10 Things I Learned Traveling Solo in Thailand

I spent 45 days traveling solo in Thailand. From getting lost in Bangkok to rafting through a bat-filled cave to meditating with monks in Chiang Dao, I learned the hard way so that you don’t have to!

Here are the top 10 things I learned:

1. No matter how hot it gets, do not mail your coat home. Seriously, don’t do it. (Ever.)

It is hot on the Thai islands. Like: I-will-never-use-a-coat-again hot. Like: I-am-mailing-this-damn-coat-home-right-now hot. The thing is, no matter how hot you get, you will need a coat again one day.

For me, that day came when I traveled to the mountainous northern region of Thailand where — with my coat safely on its way back to the states — I wore nearly every piece of clothing I had to bed.

I am forever grateful to the kind Russian man in the guesthouse next door to me in Pai, who gifted me a pair of wool socks hand-knitted by his grandmother.

2. Your relationship with toilet paper will change while traveling in Thailand.

Toilet paper is a multi-use material in Thailand. You may, for instance, find a roll sitting in ornate baskets on the dinner table meant to be used as your napkin. More often than not, you will wish you had taken a bit of extra tissue from the table when you find yourself squatting over a toilet with no TP.

Though, at least, in this case, you won’t forget that you cannot throw tissue into the toilet in Thailand. I think people quit the habit of smoking faster than I quit the habit of flushing my used toilet paper.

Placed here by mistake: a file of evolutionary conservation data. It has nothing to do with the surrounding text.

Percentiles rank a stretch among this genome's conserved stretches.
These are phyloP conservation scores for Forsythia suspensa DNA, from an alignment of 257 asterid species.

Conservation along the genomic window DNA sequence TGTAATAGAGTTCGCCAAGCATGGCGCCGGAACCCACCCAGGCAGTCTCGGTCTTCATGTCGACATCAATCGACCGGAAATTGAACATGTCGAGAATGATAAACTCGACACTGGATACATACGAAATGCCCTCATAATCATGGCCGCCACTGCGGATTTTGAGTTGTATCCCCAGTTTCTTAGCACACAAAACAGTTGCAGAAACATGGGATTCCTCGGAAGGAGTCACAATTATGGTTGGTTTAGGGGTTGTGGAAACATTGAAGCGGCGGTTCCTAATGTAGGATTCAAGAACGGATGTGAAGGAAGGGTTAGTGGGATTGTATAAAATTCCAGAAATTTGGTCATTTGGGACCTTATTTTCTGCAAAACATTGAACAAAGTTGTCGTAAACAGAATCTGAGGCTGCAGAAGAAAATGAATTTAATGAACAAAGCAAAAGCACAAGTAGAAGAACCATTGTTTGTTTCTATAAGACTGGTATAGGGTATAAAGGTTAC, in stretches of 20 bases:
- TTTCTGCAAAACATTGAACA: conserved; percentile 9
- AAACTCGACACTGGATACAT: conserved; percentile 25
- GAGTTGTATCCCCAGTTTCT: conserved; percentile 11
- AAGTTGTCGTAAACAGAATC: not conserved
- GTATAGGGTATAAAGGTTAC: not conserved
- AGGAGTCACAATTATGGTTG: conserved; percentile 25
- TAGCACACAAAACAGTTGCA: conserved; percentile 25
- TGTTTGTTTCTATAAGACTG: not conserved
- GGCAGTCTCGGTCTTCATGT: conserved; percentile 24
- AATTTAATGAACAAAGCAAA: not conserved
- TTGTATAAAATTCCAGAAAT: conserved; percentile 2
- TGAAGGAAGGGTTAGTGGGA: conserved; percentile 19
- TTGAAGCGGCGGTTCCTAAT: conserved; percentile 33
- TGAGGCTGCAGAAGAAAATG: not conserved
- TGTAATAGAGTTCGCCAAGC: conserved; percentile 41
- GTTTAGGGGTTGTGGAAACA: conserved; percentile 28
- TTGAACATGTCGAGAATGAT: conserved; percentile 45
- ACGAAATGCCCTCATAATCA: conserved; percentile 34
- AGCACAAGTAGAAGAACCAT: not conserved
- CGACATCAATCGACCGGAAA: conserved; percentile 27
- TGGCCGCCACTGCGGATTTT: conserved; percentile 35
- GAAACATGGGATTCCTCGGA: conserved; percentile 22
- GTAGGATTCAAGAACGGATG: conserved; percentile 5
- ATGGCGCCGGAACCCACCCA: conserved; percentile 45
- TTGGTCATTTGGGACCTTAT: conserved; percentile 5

To recap: Keep tissue with you at all times, embrace toilet paper as a napkin, and do not throw TP into the toilet.

3. Pack a small backpack when traveling in Thailand.

One of the things you learn when you travel solo for an extended period of time is, well, you. I learned that I am a traveler, but not a backpacker. Meaning, if given the chance, I would much rather roll a suitcase along beside me than strap all of my belongings on my back while marching along in the hot, sticky sun.

That being said, I often felt sorry for the people trying to roll their suitcases along dirt paths on the island, or strapping their bags to the top of mini-vans in northern Thailand.

So, while I am embracing my anti-backpack sentiment, I will bring the backpack again the next time I return to Thailand. BUT, the bag will be small. I mean, really tiny. It’s just not worth it to carry around a big old bag of clothes.

Besides, it costs about $4 USD in Thailand (if that) to have clothes washed, pressed, and returned to you in a five-hour turnaround.

4. You may be surprised by what you discover about yourself while traveling solo in Thailand.

I do not like to scuba dive. But I do like to attend parties alone. This is the exact opposite of what I expected.

I was so excited to learn to scuba dive on the island of Koh Tao. Getting your scuba certification is basically a rite of passage on the Thai islands. But I dropped out of scuba school shortly after my first breath underwater. I hated it.

Again, you learn yourself when traveling solo. I loved some things that I thought I would hate (like the Full Moon Party), and hated some things that I thought I would love.

Full Moon Party Paint